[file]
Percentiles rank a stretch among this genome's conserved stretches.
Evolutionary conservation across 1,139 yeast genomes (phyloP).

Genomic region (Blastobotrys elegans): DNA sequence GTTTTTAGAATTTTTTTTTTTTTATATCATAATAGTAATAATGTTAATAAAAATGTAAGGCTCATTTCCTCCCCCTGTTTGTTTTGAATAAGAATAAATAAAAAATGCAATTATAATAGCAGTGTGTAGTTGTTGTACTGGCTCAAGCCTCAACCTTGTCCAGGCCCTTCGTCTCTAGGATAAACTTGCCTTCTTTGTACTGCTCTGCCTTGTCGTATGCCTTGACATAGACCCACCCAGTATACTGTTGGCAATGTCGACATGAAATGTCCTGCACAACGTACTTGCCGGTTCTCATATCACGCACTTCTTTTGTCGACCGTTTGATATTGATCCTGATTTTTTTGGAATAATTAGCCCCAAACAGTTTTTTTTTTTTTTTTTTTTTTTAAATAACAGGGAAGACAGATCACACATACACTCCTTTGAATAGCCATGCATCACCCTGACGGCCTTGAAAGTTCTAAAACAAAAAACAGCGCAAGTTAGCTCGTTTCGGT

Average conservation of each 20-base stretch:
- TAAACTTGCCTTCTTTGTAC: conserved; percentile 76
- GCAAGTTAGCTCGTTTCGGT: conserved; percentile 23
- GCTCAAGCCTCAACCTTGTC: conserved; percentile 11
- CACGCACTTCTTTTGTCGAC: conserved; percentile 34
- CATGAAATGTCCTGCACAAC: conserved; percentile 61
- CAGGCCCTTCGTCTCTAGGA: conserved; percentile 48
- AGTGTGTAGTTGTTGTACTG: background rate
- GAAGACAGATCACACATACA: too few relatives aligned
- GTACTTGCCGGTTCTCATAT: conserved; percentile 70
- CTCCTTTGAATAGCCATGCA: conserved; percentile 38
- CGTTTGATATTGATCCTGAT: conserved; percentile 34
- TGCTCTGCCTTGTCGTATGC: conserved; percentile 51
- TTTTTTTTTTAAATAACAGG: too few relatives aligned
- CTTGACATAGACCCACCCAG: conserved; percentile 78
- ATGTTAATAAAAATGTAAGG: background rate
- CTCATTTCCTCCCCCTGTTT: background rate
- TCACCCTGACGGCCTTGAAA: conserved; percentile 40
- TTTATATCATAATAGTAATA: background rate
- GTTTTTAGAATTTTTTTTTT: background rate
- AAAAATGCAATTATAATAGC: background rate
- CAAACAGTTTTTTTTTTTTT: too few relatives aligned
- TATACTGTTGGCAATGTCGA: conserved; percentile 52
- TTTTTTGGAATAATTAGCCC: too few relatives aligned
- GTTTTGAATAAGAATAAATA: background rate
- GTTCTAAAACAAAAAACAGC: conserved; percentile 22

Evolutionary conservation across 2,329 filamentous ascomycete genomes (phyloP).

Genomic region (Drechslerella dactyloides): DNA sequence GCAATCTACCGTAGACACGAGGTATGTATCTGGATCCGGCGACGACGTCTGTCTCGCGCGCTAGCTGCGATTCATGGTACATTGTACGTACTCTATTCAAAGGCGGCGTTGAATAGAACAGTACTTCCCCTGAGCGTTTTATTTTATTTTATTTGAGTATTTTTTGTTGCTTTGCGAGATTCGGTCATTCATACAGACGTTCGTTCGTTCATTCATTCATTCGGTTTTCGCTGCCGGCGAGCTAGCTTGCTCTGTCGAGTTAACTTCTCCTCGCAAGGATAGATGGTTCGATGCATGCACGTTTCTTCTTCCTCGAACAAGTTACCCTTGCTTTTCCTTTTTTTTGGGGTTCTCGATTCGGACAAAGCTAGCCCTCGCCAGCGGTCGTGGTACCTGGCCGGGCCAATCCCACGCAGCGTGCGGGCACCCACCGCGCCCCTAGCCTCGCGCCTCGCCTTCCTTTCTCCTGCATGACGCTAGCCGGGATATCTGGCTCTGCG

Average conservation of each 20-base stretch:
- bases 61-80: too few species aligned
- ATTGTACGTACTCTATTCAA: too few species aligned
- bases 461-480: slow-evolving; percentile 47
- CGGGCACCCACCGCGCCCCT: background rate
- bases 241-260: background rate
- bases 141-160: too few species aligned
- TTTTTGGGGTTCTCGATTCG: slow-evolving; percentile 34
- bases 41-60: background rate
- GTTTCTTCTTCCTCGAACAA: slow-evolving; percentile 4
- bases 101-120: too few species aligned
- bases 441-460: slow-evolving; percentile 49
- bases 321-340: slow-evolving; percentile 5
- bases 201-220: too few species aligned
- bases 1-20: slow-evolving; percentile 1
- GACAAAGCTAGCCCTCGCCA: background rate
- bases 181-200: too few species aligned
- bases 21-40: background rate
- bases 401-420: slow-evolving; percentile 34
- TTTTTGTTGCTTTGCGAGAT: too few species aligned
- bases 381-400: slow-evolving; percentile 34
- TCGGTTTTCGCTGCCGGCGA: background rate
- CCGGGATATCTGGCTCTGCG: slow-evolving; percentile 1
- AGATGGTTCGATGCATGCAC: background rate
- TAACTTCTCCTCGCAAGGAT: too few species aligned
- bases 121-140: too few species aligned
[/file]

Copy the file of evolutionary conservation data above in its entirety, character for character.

Percentiles rank a stretch among this genome's conserved stretches.
Evolutionary conservation across 1,139 yeast genomes (phyloP).

Genomic region (Blastobotrys elegans): DNA sequence GTTTTTAGAATTTTTTTTTTTTTATATCATAATAGTAATAATGTTAATAAAAATGTAAGGCTCATTTCCTCCCCCTGTTTGTTTTGAATAAGAATAAATAAAAAATGCAATTATAATAGCAGTGTGTAGTTGTTGTACTGGCTCAAGCCTCAACCTTGTCCAGGCCCTTCGTCTCTAGGATAAACTTGCCTTCTTTGTACTGCTCTGCCTTGTCGTATGCCTTGACATAGACCCACCCAGTATACTGTTGGCAATGTCGACATGAAATGTCCTGCACAACGTACTTGCCGGTTCTCATATCACGCACTTCTTTTGTCGACCGTTTGATATTGATCCTGATTTTTTTGGAATAATTAGCCCCAAACAGTTTTTTTTTTTTTTTTTTTTTTTAAATAACAGGGAAGACAGATCACACATACACTCCTTTGAATAGCCATGCATCACCCTGACGGCCTTGAAAGTTCTAAAACAAAAAACAGCGCAAGTTAGCTCGTTTCGGT

Average conservation of each 20-base stretch:
- TAAACTTGCCTTCTTTGTAC: conserved; percentile 76
- GCAAGTTAGCTCGTTTCGGT: conserved; percentile 23
- GCTCAAGCCTCAACCTTGTC: conserved; percentile 11
- CACGCACTTCTTTTGTCGAC: conserved; percentile 34
- CATGAAATGTCCTGCACAAC: conserved; percentile 61
- CAGGCCCTTCGTCTCTAGGA: conserved; percentile 48
- AGTGTGTAGTTGTTGTACTG: background rate
- GAAGACAGATCACACATACA: too few relatives aligned
- GTACTTGCCGGTTCTCATAT: conserved; percentile 70
- CTCCTTTGAATAGCCATGCA: conserved; percentile 38
- CGTTTGATATTGATCCTGAT: conserved; percentile 34
- TGCTCTGCCTTGTCGTATGC: conserved; percentile 51
- TTTTTTTTTTAAATAACAGG: too few relatives aligned
- CTTGACATAGACCCACCCAG: conserved; percentile 78
- ATGTTAATAAAAATGTAAGG: background rate
- CTCATTTCCTCCCCCTGTTT: background rate
- TCACCCTGACGGCCTTGAAA: conserved; percentile 40
- TTTATATCATAATAGTAATA: background rate
- GTTTTTAGAATTTTTTTTTT: background rate
- AAAAATGCAATTATAATAGC: background rate
- CAAACAGTTTTTTTTTTTTT: too few relatives aligned
- TATACTGTTGGCAATGTCGA: conserved; percentile 52
- TTTTTTGGAATAATTAGCCC: too few relatives aligned
- GTTTTGAATAAGAATAAATA: background rate
- GTTCTAAAACAAAAAACAGC: conserved; percentile 22

Evolutionary conservation across 2,329 filamentous ascomycete genomes (phyloP).

Genomic region (Drechslerella dactyloides): DNA sequence GCAATCTACCGTAGACACGAGGTATGTATCTGGATCCGGCGACGACGTCTGTCTCGCGCGCTAGCTGCGATTCATGGTACATTGTACGTACTCTATTCAAAGGCGGCGTTGAATAGAACAGTACTTCCCCTGAGCGTTTTATTTTATTTTATTTGAGTATTTTTTGTTGCTTTGCGAGATTCGGTCATTCATACAGACGTTCGTTCGTTCATTCATTCATTCGGTTTTCGCTGCCGGCGAGCTAGCTTGCTCTGTCGAGTTAACTTCTCCTCGCAAGGATAGATGGTTCGATGCATGCACGTTTCTTCTTCCTCGAACAAGTTACCCTTGCTTTTCCTTTTTTTTGGGGTTCTCGATTCGGACAAAGCTAGCCCTCGCCAGCGGTCGTGGTACCTGGCCGGGCCAATCCCACGCAGCGTGCGGGCACCCACCGCGCCCCTAGCCTCGCGCCTCGCCTTCCTTTCTCCTGCATGACGCTAGCCGGGATATCTGGCTCTGCG

Average conservation of each 20-base stretch:
- bases 61-80: too few species aligned
- ATTGTACGTACTCTATTCAA: too few species aligned
- bases 461-480: slow-evolving; percentile 47
- CGGGCACCCACCGCGCCCCT: background rate
- bases 241-260: background rate
- bases 141-160: too few species aligned
- TTTTTGGGGTTCTCGATTCG: slow-evolving; percentile 34
- bases 41-60: background rate
- GTTTCTTCTTCCTCGAACAA: slow-evolving; percentile 4
- bases 101-120: too few species aligned
- bases 441-460: slow-evolving; percentile 49
- bases 321-340: slow-evolving; percentile 5
- bases 201-220: too few species aligned
- bases 1-20: slow-evolving; percentile 1
- GACAAAGCTAGCCCTCGCCA: background rate
- bases 181-200: too few species aligned
- bases 21-40: background rate
- bases 401-420: slow-evolving; percentile 34
- TTTTTGTTGCTTTGCGAGAT: too few species aligned
- bases 381-400: slow-evolving; percentile 34
- TCGGTTTTCGCTGCCGGCGA: background rate
- CCGGGATATCTGGCTCTGCG: slow-evolving; percentile 1
- AGATGGTTCGATGCATGCAC: background rate
- TAACTTCTCCTCGCAAGGAT: too few species aligned
- bases 121-140: too few species aligned